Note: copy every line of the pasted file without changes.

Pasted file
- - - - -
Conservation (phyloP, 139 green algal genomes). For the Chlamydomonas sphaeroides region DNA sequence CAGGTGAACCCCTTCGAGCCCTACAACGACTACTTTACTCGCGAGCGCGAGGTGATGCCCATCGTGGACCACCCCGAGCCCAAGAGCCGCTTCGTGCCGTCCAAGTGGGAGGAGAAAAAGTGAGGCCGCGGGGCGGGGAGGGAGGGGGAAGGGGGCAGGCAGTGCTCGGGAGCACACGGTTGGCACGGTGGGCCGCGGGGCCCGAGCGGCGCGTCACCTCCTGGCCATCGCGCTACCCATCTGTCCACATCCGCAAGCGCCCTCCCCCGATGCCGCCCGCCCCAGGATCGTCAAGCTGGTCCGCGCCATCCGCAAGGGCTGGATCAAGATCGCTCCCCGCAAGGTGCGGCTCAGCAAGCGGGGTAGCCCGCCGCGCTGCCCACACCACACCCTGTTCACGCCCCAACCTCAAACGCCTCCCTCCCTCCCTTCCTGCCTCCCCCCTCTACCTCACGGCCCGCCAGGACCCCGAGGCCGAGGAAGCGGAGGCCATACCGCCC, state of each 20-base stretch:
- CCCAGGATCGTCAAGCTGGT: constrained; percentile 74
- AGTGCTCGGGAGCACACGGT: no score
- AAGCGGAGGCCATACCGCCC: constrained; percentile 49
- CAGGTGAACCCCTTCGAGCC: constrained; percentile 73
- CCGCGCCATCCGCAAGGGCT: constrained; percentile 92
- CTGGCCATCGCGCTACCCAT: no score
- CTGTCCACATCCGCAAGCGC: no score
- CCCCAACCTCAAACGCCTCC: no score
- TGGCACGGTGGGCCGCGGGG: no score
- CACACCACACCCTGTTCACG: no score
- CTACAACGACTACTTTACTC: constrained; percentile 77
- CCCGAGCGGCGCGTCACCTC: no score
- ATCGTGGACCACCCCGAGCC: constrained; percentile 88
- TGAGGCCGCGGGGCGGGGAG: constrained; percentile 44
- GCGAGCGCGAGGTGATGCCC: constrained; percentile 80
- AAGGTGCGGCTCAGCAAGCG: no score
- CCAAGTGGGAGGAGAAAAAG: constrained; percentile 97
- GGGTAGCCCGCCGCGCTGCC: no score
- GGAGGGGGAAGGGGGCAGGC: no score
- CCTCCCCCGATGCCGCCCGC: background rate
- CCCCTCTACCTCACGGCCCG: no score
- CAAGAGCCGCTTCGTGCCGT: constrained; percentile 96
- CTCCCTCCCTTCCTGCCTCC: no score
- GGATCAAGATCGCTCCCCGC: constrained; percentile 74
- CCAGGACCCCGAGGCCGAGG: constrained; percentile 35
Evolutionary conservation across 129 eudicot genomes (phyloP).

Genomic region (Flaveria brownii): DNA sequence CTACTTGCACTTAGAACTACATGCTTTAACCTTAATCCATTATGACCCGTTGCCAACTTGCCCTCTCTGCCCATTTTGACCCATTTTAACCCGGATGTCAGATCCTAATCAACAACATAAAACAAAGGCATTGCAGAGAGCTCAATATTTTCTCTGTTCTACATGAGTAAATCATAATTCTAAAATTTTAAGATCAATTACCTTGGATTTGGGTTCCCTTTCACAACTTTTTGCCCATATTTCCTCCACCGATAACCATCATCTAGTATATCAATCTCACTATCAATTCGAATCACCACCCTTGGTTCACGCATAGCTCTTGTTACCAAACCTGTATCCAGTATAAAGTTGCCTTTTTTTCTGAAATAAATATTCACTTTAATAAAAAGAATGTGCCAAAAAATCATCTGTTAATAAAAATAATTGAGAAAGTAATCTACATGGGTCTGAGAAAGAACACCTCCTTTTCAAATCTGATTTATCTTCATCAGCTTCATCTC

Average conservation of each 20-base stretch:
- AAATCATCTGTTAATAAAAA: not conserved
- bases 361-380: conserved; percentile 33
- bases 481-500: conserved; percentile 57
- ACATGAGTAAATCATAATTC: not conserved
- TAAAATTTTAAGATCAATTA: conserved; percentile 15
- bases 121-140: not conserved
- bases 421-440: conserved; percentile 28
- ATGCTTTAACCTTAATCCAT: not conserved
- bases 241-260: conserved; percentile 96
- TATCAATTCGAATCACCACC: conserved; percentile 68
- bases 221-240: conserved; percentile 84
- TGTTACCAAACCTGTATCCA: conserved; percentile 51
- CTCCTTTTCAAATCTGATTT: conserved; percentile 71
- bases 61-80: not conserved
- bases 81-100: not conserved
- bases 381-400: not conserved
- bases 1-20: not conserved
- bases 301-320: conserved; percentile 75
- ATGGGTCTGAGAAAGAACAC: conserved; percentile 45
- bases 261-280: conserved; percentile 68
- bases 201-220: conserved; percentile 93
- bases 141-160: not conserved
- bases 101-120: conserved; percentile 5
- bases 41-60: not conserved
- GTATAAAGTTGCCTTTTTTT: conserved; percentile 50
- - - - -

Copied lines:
Conservation (phyloP, 139 green algal genomes). For the Chlamydomonas sphaeroides region DNA sequence CAGGTGAACCCCTTCGAGCCCTACAACGACTACTTTACTCGCGAGCGCGAGGTGATGCCCATCGTGGACCACCCCGAGCCCAAGAGCCGCTTCGTGCCGTCCAAGTGGGAGGAGAAAAAGTGAGGCCGCGGGGCGGGGAGGGAGGGGGAAGGGGGCAGGCAGTGCTCGGGAGCACACGGTTGGCACGGTGGGCCGCGGGGCCCGAGCGGCGCGTCACCTCCTGGCCATCGCGCTACCCATCTGTCCACATCCGCAAGCGCCCTCCCCCGATGCCGCCCGCCCCAGGATCGTCAAGCTGGTCCGCGCCATCCGCAAGGGCTGGATCAAGATCGCTCCCCGCAAGGTGCGGCTCAGCAAGCGGGGTAGCCCGCCGCGCTGCCCACACCACACCCTGTTCACGCCCCAACCTCAAACGCCTCCCTCCCTCCCTTCCTGCCTCCCCCCTCTACCTCACGGCCCGCCAGGACCCCGAGGCCGAGGAAGCGGAGGCCATACCGCCC, state of each 20-base stretch:
- CCCAGGATCGTCAAGCTGGT: constrained; percentile 74
- AGTGCTCGGGAGCACACGGT: no score
- AAGCGGAGGCCATACCGCCC: constrained; percentile 49
- CAGGTGAACCCCTTCGAGCC: constrained; percentile 73
- CCGCGCCATCCGCAAGGGCT: constrained; percentile 92
- CTGGCCATCGCGCTACCCAT: no score
- CTGTCCACATCCGCAAGCGC: no score
- CCCCAACCTCAAACGCCTCC: no score
- TGGCACGGTGGGCCGCGGGG: no score
- CACACCACACCCTGTTCACG: no score
- CTACAACGACTACTTTACTC: constrained; percentile 77
- CCCGAGCGGCGCGTCACCTC: no score
- ATCGTGGACCACCCCGAGCC: constrained; percentile 88
- TGAGGCCGCGGGGCGGGGAG: constrained; percentile 44
- GCGAGCGCGAGGTGATGCCC: constrained; percentile 80
- AAGGTGCGGCTCAGCAAGCG: no score
- CCAAGTGGGAGGAGAAAAAG: constrained; percentile 97
- GGGTAGCCCGCCGCGCTGCC: no score
- GGAGGGGGAAGGGGGCAGGC: no score
- CCTCCCCCGATGCCGCCCGC: background rate
- CCCCTCTACCTCACGGCCCG: no score
- CAAGAGCCGCTTCGTGCCGT: constrained; percentile 96
- CTCCCTCCCTTCCTGCCTCC: no score
- GGATCAAGATCGCTCCCCGC: constrained; percentile 74
- CCAGGACCCCGAGGCCGAGG: constrained; percentile 35
Evolutionary conservation across 129 eudicot genomes (phyloP).

Genomic region (Flaveria brownii): DNA sequence CTACTTGCACTTAGAACTACATGCTTTAACCTTAATCCATTATGACCCGTTGCCAACTTGCCCTCTCTGCCCATTTTGACCCATTTTAACCCGGATGTCAGATCCTAATCAACAACATAAAACAAAGGCATTGCAGAGAGCTCAATATTTTCTCTGTTCTACATGAGTAAATCATAATTCTAAAATTTTAAGATCAATTACCTTGGATTTGGGTTCCCTTTCACAACTTTTTGCCCATATTTCCTCCACCGATAACCATCATCTAGTATATCAATCTCACTATCAATTCGAATCACCACCCTTGGTTCACGCATAGCTCTTGTTACCAAACCTGTATCCAGTATAAAGTTGCCTTTTTTTCTGAAATAAATATTCACTTTAATAAAAAGAATGTGCCAAAAAATCATCTGTTAATAAAAATAATTGAGAAAGTAATCTACATGGGTCTGAGAAAGAACACCTCCTTTTCAAATCTGATTTATCTTCATCAGCTTCATCTC

Average conservation of each 20-base stretch:
- AAATCATCTGTTAATAAAAA: not conserved
- bases 361-380: conserved; percentile 33
- bases 481-500: conserved; percentile 57
- ACATGAGTAAATCATAATTC: not conserved
- TAAAATTTTAAGATCAATTA: conserved; percentile 15
- bases 121-140: not conserved
- bases 421-440: conserved; percentile 28
- ATGCTTTAACCTTAATCCAT: not conserved
- bases 241-260: conserved; percentile 96
- TATCAATTCGAATCACCACC: conserved; percentile 68
- bases 221-240: conserved; percentile 84
- TGTTACCAAACCTGTATCCA: conserved; percentile 51
- CTCCTTTTCAAATCTGATTT: conserved; percentile 71
- bases 61-80: not conserved
- bases 81-100: not conserved
- bases 381-400: not conserved
- bases 1-20: not conserved
- bases 301-320: conserved; percentile 75
- ATGGGTCTGAGAAAGAACAC: conserved; percentile 45
- bases 261-280: conserved; percentile 68
- bases 201-220: conserved; percentile 93
- bases 141-160: not conserved
- bases 101-120: conserved; percentile 5
- bases 41-60: not conserved
- GTATAAAGTTGCCTTTTTTT: conserved; percentile 50